Birthrates and the Future

iStock_000005176232XSmallBirth rates fascinate me.
, as somebody once said.

As prosperity increases, birthrates decline.  This appears to be a universal rule.  It takes roughly 2.2 births per female for both parents to reproduce themselves.  More, and population rises.  Less, and it declines.

The birth rate in the United States is above 2.2, but this exception only proves the rule.  The highest birthrates in the U.S. are among recent immigrants from less prosperous countries.  Among other people, the birthrate is below 2.2.

Italy has the lowest birthrate in Europe, despite the popular image of large families with many beaming bambinos.  If the trend continues, someday statistically there’ll be no Italians.  The Germans are about even.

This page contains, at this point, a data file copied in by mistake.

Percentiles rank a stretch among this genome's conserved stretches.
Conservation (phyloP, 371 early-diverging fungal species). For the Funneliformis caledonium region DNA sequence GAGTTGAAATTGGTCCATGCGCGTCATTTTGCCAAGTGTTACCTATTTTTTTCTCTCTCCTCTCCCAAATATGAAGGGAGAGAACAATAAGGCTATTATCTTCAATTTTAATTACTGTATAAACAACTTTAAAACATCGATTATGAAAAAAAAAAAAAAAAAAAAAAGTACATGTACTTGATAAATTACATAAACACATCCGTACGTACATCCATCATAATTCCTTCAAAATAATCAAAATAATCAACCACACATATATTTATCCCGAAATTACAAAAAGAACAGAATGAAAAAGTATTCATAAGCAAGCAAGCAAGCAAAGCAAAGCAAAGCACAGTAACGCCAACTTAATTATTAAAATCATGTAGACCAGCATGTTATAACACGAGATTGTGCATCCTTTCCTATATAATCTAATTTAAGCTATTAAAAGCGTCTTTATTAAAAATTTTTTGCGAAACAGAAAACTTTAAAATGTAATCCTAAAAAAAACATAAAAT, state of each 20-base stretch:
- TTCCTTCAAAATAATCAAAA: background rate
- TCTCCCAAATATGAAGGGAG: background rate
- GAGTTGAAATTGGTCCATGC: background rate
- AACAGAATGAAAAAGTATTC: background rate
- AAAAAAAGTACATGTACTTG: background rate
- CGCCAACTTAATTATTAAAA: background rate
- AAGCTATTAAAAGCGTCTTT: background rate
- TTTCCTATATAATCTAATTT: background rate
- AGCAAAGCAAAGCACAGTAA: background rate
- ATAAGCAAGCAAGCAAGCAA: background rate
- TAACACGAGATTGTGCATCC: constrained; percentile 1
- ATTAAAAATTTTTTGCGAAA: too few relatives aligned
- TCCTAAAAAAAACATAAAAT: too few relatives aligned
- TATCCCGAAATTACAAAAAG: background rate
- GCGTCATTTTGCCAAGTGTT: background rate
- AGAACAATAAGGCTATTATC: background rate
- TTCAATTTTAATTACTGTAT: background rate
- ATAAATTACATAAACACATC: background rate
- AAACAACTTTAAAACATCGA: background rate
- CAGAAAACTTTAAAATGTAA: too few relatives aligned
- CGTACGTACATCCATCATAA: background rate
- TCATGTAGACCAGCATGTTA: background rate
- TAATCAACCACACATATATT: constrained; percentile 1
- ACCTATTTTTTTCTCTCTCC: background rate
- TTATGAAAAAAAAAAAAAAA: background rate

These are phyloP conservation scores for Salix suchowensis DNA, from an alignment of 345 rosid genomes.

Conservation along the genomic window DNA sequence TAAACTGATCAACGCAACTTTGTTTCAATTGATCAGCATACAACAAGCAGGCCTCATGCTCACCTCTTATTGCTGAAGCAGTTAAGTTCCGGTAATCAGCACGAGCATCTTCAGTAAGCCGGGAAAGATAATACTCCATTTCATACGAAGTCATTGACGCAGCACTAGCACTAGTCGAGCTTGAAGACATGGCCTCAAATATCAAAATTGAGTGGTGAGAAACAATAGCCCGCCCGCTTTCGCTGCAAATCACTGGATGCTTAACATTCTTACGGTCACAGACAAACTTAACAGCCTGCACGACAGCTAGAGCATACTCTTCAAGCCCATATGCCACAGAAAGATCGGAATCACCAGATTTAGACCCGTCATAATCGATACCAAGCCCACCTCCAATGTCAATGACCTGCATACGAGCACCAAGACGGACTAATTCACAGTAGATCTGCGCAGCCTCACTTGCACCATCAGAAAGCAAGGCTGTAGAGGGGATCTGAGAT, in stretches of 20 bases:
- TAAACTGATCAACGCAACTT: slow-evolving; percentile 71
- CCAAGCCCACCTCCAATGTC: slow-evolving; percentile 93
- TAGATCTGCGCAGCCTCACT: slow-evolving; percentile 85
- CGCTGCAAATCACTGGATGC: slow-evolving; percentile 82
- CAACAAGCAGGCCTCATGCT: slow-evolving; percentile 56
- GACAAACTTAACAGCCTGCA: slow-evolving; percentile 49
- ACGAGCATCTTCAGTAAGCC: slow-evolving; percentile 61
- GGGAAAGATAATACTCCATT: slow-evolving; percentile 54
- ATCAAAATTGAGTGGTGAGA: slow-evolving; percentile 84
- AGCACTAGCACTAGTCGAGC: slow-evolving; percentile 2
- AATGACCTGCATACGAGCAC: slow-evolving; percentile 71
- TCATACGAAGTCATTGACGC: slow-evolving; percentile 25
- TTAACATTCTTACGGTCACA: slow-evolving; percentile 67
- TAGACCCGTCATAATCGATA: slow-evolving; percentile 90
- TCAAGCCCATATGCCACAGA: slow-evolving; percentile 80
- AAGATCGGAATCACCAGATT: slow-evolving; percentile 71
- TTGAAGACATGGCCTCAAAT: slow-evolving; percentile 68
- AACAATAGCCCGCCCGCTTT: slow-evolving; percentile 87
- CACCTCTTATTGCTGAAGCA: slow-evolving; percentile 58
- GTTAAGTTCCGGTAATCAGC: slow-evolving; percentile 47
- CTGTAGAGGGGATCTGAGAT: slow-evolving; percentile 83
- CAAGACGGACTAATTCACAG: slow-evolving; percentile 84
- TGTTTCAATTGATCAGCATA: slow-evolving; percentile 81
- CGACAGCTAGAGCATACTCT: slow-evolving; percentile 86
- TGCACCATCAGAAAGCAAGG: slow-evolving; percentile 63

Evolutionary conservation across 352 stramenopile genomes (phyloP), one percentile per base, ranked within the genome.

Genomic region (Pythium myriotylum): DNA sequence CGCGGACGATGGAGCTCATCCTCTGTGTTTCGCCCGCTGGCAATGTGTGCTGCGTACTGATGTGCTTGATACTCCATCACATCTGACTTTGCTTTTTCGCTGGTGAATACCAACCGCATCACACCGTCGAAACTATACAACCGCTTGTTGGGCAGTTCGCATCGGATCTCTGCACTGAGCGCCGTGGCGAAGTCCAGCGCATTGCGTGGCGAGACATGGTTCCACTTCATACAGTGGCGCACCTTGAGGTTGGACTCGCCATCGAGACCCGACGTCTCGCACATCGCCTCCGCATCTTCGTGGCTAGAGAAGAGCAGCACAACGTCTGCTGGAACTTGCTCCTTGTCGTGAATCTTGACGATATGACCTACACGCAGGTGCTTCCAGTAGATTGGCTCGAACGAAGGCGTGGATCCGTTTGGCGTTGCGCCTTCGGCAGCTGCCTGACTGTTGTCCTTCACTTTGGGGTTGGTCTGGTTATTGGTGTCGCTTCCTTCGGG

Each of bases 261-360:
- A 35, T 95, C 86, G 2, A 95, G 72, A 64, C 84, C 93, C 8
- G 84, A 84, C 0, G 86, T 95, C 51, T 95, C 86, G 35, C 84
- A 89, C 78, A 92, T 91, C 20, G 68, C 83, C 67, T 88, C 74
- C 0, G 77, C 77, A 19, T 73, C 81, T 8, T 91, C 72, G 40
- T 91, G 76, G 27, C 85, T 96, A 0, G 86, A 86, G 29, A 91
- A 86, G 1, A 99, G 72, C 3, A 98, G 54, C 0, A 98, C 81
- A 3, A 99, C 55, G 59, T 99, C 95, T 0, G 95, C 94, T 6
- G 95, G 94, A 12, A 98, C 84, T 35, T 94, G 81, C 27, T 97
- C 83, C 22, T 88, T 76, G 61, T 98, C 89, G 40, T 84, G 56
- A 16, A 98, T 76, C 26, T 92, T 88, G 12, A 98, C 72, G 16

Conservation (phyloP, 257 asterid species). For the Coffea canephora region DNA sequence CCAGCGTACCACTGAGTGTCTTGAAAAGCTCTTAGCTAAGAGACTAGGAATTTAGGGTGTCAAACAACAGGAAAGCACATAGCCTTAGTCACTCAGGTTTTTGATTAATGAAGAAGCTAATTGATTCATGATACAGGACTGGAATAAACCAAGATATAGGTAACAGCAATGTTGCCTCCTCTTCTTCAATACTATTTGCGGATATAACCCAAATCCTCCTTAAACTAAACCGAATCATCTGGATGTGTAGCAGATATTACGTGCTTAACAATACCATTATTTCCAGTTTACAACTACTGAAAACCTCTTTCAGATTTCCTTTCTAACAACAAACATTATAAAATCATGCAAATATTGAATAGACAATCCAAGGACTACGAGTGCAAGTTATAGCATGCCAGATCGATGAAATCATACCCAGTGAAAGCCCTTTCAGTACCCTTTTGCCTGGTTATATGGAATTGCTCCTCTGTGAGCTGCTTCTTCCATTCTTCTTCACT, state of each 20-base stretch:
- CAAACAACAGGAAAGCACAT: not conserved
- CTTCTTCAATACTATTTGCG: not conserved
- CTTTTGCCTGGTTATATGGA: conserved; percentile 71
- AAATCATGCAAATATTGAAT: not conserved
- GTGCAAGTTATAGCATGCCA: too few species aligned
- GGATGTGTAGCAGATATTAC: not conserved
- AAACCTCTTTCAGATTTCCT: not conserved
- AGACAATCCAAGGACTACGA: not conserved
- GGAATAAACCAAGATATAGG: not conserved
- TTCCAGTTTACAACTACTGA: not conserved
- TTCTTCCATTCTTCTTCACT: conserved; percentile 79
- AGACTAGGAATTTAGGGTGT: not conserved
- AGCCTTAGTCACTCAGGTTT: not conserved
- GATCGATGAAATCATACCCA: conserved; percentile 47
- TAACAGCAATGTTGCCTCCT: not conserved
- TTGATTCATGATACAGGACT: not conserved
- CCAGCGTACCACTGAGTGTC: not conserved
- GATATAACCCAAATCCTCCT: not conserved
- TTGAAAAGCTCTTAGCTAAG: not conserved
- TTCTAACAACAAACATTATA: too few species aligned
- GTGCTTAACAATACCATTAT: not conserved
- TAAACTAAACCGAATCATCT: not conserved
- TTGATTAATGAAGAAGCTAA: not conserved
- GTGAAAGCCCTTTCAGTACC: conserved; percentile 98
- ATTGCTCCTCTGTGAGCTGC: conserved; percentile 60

What about other broader impacts?  Somebody is always predicting the world’s population will overwhelm the food supply.  But if you assume spreading prosperity, won’t the whole world’s population start shrinking someday and keep shrinking until there’s more food than we need?

Then there’s global warming.  If we’re doing it, won’t there be less of it if there are less of us?

The prosperity factor looks like a wild card to me.  I’ve never seen a decent explanation of how prosperity can increase or even continue in the face of population decline.  If it can’t, prosperity’s eventually going down.

Will birthrates go up if prosperity goes down?  I doubt it.  Reliable contraception and women’s liberation aren’t likely to disappear even if prosperity does.

Diehard environmentalists are sometimes accused of hating people.  Fewer people would probably mean more wilderness, so maybe they’re in luck.   I’m not sure about the rest of us.

http://stanprowse.com

Stan Prowse

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